They are found in western North America from southwestern South Dakota south through Nebraska, Wyoming, eastern Colorado, Utah, Oklahoma, Kansas, west Texas, New Mexico, Arizona and into central Mexico.
They live in dry, sandy habitats – desert, scrublands, arid grasslands and pine woods. They also make use of land that has been grazed over by cattle and sandy roadsides.
They are small ground squirrels only reaching about 10 inches (25 cm) long. They are grayish-brown with light spots on top. Underneath they are white. The tail has a black tip and is golden to rust-colored underneath. They have small ears and large eyes ringed in lighter fur.
They are active in the morning and late afternoon (crepuscular). They come out of their burrow and sit in the sun, groom their fur, feed and explore. If they feel threatened by the approach of a predator, they will stomp their back feet. During the heat of the day, they rest inside their burrow. In their northern range, they hibernate in the colder months.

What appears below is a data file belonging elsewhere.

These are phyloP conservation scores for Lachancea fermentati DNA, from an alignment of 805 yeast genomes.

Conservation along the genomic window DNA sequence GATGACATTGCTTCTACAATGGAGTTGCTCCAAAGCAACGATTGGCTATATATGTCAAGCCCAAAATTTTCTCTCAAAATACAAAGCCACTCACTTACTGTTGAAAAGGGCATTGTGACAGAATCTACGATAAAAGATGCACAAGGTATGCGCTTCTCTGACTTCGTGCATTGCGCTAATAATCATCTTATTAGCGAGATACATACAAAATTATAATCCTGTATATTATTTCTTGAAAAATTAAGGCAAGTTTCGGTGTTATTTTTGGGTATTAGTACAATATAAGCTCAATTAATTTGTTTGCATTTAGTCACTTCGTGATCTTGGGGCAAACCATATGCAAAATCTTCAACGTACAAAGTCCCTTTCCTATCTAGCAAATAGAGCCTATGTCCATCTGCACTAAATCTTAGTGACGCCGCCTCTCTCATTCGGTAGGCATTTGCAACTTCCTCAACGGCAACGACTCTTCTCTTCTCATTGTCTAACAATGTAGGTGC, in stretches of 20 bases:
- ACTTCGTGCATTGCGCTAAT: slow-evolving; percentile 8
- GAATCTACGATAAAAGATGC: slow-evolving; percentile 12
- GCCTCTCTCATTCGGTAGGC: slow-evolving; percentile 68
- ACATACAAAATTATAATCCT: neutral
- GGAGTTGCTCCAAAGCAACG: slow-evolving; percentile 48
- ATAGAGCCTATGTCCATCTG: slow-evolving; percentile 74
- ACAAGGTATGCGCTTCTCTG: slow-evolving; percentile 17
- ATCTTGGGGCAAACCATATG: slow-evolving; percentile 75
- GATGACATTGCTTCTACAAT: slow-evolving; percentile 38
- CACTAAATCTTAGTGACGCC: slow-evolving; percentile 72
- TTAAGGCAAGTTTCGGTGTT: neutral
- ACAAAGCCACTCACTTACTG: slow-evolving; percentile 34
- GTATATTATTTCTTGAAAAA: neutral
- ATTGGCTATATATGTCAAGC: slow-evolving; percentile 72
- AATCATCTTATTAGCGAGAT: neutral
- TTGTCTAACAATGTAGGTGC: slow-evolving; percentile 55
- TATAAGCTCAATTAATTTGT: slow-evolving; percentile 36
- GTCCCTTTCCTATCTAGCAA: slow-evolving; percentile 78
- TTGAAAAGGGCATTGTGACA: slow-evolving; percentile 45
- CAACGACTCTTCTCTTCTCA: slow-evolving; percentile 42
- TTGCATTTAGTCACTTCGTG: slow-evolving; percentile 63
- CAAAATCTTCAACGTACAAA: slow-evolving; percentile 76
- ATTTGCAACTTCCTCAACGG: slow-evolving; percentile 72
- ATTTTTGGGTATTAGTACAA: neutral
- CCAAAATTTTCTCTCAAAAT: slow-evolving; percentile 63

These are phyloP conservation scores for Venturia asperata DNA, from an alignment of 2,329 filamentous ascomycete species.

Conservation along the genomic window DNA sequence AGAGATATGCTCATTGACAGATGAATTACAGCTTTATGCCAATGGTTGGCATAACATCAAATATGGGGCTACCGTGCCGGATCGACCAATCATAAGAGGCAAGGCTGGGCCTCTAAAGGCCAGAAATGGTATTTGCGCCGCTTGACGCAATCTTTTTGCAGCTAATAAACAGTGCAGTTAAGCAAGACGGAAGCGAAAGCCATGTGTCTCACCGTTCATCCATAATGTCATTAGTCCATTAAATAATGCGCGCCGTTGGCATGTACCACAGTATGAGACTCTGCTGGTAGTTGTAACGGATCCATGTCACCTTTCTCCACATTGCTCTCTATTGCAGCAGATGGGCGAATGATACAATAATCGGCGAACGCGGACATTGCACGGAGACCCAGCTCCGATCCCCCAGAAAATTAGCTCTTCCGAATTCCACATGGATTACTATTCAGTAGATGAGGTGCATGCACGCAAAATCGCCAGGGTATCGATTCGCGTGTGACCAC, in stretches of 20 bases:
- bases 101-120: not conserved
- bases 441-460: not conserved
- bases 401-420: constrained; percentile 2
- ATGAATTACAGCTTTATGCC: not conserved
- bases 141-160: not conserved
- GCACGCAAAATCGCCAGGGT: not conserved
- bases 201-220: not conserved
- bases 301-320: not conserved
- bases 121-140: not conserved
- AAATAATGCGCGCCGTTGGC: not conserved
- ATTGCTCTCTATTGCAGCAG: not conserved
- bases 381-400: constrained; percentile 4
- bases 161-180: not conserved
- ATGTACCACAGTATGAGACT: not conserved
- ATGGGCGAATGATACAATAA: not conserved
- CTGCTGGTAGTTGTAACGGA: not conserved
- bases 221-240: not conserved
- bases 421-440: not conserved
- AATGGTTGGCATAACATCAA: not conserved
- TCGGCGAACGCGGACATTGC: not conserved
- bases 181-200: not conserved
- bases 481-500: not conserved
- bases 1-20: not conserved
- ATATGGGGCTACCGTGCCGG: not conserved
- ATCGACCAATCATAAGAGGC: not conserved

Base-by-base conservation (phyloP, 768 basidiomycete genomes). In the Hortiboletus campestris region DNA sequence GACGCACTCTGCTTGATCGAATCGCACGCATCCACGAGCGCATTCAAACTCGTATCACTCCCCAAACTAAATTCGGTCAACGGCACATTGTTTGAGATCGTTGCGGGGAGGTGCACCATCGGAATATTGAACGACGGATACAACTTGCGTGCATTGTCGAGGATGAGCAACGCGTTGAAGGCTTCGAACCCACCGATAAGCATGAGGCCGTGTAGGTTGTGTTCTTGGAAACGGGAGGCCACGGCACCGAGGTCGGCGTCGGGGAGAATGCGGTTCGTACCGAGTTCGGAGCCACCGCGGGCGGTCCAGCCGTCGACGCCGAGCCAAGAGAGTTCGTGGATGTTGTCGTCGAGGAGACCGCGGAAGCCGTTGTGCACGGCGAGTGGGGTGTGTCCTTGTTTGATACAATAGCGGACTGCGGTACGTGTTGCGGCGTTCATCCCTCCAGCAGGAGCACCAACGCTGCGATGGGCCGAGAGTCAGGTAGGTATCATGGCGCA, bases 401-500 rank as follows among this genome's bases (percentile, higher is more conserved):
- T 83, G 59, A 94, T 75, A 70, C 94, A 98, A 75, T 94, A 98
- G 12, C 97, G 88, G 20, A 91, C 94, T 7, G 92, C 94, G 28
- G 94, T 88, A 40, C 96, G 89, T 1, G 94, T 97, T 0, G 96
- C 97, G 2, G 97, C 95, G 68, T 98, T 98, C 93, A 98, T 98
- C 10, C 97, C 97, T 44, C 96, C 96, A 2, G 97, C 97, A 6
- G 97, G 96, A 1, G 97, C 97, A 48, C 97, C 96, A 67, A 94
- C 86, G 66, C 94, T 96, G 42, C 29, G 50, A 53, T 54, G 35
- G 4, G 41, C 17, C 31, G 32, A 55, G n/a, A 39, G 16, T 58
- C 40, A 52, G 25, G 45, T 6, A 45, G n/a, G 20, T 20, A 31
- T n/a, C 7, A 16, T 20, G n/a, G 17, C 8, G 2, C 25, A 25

They mainly eat seeds and plants, but will also take grasshoppers, beetles and caterpillars. Rarely, they may eat lizards and smaller rodents. They do not need to drink water daily.
They are killed by hawks and snakes.
Females are pregnant for 2 weeks (gestation) and give birth to 5-7 young. They are weaned after 2 weeks and are out on their own by 3 weeks old.
Species: S. spilosoma
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